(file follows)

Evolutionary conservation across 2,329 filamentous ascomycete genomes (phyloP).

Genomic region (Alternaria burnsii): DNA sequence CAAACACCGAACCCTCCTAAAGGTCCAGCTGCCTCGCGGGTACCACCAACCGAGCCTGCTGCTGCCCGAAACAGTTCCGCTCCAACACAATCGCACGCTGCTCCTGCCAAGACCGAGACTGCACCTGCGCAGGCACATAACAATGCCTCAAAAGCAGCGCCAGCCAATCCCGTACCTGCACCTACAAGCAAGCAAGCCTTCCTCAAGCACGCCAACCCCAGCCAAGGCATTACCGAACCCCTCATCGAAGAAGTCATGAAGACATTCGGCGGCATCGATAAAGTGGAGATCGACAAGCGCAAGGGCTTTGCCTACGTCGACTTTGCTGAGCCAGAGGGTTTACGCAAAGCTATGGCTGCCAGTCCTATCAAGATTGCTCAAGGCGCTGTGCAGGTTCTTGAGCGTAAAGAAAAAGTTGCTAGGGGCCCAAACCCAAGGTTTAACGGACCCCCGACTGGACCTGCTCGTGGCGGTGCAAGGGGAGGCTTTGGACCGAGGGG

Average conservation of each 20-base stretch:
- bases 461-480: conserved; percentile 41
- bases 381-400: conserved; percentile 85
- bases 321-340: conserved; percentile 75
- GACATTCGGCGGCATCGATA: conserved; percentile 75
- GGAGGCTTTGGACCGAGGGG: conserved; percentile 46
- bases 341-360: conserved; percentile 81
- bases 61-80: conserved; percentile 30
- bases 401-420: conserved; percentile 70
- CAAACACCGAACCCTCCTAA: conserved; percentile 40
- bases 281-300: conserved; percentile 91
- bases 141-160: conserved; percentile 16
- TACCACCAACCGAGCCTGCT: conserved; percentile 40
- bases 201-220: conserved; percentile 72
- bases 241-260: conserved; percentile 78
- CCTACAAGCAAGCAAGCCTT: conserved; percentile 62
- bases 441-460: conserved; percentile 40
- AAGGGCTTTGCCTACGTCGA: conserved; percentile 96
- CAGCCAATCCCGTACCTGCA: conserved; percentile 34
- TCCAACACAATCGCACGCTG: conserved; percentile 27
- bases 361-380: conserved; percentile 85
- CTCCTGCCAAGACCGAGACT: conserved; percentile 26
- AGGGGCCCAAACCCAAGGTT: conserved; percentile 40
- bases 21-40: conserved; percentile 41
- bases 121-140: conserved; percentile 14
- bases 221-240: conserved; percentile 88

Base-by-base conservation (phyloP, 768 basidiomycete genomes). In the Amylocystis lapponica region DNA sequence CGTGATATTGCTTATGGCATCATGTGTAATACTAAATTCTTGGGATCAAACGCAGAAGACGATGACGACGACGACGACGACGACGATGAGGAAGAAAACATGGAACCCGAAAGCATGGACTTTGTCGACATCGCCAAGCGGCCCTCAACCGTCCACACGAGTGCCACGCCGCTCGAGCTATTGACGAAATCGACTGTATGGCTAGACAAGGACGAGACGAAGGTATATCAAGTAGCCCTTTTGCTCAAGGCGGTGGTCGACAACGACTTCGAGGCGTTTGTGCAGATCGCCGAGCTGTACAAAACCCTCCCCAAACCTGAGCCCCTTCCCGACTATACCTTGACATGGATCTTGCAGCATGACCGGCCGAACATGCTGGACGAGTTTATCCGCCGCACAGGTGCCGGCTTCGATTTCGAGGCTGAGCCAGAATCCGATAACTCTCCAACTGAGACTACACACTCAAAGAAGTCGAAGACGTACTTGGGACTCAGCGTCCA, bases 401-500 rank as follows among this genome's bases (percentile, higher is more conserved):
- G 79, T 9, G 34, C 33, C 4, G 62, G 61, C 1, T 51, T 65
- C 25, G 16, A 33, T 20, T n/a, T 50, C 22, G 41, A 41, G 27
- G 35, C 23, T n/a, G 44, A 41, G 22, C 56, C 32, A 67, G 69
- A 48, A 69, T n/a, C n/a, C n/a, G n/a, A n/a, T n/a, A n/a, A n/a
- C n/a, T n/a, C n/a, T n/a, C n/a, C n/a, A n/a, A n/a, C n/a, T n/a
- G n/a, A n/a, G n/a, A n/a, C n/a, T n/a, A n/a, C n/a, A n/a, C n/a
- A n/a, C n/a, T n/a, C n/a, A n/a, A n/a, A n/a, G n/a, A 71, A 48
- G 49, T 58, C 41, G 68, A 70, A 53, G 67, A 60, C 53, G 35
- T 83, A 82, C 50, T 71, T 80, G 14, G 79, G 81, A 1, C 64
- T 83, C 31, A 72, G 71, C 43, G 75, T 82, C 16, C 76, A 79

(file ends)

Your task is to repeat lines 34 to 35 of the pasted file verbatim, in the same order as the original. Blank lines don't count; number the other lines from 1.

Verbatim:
- C n/a, T n/a, C n/a, T n/a, C n/a, C n/a, A n/a, A n/a, C n/a, T n/a
- G n/a, A n/a, G n/a, A n/a, C n/a, T n/a, A n/a, C n/a, A n/a, C n/a